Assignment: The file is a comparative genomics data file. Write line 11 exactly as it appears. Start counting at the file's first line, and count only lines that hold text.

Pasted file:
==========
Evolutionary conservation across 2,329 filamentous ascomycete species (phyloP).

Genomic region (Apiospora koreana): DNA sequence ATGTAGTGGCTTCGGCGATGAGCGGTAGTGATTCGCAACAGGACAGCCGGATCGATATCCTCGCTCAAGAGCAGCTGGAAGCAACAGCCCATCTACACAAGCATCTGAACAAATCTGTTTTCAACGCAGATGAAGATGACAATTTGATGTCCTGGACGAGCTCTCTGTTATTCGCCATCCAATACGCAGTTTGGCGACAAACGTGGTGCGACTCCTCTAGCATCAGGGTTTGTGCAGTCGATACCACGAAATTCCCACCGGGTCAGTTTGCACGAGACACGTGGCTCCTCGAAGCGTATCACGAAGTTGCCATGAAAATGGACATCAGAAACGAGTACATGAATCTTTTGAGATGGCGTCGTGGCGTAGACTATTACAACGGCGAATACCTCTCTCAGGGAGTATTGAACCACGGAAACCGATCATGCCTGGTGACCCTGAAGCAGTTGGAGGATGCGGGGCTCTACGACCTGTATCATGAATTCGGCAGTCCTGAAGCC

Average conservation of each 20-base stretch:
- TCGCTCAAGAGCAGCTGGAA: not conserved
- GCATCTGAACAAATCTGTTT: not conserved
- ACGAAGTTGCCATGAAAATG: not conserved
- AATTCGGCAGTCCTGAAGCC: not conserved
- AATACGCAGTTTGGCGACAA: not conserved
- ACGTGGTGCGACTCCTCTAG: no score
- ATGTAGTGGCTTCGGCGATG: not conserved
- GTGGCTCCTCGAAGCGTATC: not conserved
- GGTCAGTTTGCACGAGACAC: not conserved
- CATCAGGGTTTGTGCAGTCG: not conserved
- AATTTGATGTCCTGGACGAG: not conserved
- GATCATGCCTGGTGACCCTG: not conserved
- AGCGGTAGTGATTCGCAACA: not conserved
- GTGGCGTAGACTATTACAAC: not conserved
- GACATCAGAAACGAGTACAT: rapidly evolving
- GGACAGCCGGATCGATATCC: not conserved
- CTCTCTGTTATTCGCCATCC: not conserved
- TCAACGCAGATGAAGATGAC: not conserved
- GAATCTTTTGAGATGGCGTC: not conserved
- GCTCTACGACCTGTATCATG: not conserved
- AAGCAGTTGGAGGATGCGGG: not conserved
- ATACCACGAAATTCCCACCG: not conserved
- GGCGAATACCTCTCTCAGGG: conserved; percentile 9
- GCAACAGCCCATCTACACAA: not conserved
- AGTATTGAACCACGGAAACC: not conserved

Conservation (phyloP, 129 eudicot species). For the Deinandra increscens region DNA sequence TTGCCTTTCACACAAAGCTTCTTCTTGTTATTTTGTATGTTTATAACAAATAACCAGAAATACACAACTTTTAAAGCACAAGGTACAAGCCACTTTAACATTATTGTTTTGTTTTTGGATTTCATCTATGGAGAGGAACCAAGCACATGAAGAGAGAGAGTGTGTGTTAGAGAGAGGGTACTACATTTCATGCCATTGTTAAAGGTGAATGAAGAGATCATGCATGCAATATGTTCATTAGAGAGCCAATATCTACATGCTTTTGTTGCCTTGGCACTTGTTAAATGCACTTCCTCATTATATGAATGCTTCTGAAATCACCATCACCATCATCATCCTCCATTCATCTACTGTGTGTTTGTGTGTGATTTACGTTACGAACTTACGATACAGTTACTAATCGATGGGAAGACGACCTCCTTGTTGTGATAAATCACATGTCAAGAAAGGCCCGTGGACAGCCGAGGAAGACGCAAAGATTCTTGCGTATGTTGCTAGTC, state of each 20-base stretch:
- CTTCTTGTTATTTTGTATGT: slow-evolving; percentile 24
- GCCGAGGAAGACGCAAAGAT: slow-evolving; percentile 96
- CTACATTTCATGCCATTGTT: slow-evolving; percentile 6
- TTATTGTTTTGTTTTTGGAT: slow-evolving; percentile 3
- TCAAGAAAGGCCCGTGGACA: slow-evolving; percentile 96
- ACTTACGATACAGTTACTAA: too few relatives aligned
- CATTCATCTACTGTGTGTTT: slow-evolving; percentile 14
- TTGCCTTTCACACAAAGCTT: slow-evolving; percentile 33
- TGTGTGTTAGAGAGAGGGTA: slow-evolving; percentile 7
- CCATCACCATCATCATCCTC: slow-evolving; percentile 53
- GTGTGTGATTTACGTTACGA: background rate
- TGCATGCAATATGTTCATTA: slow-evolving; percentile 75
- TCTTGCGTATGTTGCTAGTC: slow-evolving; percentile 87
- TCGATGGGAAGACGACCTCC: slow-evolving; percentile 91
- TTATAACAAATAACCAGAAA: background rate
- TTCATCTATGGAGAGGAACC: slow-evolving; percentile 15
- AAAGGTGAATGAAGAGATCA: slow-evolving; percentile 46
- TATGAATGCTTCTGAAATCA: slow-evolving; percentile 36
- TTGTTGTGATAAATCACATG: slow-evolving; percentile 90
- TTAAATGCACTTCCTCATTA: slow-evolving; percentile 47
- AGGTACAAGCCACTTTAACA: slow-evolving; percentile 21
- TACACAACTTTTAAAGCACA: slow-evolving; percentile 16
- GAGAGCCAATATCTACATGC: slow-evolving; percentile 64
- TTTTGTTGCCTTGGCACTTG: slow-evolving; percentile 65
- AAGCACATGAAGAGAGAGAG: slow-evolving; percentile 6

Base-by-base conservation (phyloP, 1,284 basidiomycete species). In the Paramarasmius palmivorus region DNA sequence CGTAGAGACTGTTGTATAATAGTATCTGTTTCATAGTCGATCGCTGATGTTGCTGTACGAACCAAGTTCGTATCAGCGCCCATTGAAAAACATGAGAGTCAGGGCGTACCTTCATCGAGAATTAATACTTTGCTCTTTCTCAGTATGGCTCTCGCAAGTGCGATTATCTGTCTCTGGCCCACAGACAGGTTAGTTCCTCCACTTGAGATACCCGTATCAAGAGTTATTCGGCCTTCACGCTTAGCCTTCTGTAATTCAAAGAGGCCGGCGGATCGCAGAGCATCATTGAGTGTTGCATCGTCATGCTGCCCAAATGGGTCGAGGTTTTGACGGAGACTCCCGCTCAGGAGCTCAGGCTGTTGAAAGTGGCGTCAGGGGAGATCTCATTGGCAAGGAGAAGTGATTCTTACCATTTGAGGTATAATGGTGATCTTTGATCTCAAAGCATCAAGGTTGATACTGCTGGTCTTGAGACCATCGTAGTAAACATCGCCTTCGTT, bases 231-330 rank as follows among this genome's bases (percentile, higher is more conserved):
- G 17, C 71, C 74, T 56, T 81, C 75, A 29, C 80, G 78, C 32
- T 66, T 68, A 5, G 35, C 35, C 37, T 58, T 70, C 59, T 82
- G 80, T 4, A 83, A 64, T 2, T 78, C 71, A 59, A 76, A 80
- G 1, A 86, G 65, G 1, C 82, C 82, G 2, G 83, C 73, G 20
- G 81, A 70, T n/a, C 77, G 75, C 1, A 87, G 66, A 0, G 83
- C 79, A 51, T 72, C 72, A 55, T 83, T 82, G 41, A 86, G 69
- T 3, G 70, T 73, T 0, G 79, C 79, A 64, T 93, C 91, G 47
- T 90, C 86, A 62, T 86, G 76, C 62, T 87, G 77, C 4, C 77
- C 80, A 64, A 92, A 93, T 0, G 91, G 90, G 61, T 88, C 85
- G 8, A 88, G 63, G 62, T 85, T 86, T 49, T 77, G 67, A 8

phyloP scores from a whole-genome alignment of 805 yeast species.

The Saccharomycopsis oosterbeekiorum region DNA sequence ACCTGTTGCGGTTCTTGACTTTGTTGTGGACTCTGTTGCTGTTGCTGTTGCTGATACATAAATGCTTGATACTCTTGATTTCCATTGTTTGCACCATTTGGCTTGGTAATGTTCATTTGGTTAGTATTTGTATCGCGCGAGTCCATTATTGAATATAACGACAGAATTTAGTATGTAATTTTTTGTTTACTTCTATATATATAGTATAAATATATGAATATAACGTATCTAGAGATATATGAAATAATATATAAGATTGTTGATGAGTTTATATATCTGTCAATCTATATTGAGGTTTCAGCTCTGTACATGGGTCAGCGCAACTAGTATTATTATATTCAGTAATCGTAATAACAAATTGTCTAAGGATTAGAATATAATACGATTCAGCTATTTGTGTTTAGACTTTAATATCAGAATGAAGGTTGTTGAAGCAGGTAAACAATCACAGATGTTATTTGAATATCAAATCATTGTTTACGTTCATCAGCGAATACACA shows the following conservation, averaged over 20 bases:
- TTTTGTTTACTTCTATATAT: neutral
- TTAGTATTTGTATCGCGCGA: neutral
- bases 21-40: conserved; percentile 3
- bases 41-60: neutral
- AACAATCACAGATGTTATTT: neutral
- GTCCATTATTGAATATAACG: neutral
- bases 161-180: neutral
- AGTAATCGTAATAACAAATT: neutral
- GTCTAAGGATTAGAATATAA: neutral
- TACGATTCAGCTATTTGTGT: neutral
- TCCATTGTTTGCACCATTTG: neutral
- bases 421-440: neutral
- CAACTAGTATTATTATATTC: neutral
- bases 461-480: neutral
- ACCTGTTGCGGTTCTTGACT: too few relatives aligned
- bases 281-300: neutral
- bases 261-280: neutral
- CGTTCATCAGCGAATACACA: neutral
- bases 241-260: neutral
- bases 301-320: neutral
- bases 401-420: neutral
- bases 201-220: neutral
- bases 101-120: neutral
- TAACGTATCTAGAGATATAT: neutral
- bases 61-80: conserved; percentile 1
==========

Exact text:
- GTGGCTCCTCGAAGCGTATC: not conserved